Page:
Lawson praises David Salle’s paintings for being “dead, inert representations of the impossibility of passion in a culture that has institutionalized self-expression.” Is passion impossible? Hasn’t passion been liberated by modern culture as much as trivialized, or capitalized upon? Just because passion must go an extra mile in self-awareness, because it must remember its own temporality, doesn’t vulgarize it unless it was a vulgar passion to begin with. Is all self-expression institutionalized?

Not mine. I’ve never shown in a gallery. Only my friends own my art works, and I have never been written of by a critic. In other words, I am an artist who is existing quite well without engaging the “problem” of art culture in my art works directly, without a place in it (except as a museum worker and an occasional critic). If Lawson senses that the art world has given us no choices other than the ones he and his friends have made, he cannot see what has been won.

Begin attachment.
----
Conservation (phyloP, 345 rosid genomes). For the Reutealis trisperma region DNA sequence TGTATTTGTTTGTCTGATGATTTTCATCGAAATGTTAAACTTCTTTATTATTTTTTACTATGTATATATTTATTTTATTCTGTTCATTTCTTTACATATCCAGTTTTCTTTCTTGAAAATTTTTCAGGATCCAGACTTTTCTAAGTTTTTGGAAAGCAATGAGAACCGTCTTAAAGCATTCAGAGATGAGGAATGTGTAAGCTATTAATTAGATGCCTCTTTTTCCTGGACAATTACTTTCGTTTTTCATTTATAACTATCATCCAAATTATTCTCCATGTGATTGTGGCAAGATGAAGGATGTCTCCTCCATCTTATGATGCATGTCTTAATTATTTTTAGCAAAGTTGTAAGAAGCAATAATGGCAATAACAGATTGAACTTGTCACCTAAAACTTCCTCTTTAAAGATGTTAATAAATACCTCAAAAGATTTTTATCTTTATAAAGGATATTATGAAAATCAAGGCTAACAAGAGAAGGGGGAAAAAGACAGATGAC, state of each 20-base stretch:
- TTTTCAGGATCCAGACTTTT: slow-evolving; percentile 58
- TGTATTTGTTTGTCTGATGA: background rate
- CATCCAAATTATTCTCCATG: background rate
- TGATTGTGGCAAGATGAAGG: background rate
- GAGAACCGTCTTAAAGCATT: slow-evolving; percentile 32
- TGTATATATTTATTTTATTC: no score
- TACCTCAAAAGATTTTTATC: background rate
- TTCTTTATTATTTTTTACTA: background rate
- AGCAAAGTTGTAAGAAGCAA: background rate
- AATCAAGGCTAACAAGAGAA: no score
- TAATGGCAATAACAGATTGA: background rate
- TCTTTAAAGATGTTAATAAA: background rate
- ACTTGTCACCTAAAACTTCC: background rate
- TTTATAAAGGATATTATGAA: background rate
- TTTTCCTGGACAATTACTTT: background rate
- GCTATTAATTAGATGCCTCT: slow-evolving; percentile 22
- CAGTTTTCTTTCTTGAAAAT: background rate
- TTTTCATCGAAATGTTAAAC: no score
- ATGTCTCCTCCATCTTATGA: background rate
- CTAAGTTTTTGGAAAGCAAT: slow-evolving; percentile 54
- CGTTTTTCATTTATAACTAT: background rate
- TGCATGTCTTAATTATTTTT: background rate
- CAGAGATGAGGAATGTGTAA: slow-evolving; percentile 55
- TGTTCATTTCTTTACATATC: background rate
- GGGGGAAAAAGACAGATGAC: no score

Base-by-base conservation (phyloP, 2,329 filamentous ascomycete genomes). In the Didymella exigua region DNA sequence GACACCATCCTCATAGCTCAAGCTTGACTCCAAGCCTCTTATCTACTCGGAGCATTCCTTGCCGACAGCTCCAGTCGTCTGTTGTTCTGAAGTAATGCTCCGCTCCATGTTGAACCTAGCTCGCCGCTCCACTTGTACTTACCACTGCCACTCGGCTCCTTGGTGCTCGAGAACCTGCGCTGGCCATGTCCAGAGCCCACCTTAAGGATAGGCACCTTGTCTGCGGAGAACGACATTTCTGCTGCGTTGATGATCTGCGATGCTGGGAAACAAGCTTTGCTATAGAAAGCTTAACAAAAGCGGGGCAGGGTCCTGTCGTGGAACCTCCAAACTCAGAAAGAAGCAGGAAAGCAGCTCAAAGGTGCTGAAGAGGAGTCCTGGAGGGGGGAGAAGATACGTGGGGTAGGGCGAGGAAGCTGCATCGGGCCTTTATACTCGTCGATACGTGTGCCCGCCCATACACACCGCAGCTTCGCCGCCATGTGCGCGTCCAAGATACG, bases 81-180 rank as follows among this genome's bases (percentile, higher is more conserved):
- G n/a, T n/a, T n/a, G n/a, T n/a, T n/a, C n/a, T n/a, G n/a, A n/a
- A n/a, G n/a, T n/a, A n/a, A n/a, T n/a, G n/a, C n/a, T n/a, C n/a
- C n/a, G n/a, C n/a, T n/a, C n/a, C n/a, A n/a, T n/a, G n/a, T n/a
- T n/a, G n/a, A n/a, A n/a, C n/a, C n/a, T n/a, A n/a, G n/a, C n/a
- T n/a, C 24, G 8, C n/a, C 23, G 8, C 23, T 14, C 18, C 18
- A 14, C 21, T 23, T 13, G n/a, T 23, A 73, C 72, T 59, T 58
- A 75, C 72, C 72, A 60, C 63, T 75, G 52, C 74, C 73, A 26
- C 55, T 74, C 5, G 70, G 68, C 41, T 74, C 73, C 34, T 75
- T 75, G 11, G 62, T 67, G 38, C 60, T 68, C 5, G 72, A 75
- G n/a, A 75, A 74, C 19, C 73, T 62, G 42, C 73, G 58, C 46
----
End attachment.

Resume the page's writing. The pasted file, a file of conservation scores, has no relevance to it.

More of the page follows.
—J.W. Mahoney
Hirshhorn Museum and Sculpture Garden
Washington D.C.

Thomas Lawson replies:

A great deal of the criticism I have received in relation to my article has been the result of careless reading or misreading, too often inspired by art-world paranoia, so I am grateful that J.W. Mahoney took the time to pay attention to my argument. That argument can be restated quite simply: is it possible for artists to act within a culture that uses an ideology of free choice to restrict critique and ultimately freedom? Citing recent failures as a warning against undue optimism, I answered with a tentative affirmative. Mahoney finds my reservations too depressing, however, and suggests that artists can do anything they like, so long as they keep it private. But dropping out like this is a truly hopeless solution, turning the artist into just another counterculture crackpot on the outer fringes of society. If art is reduced to an activity that makes one or two good friends feel good, it really is finished.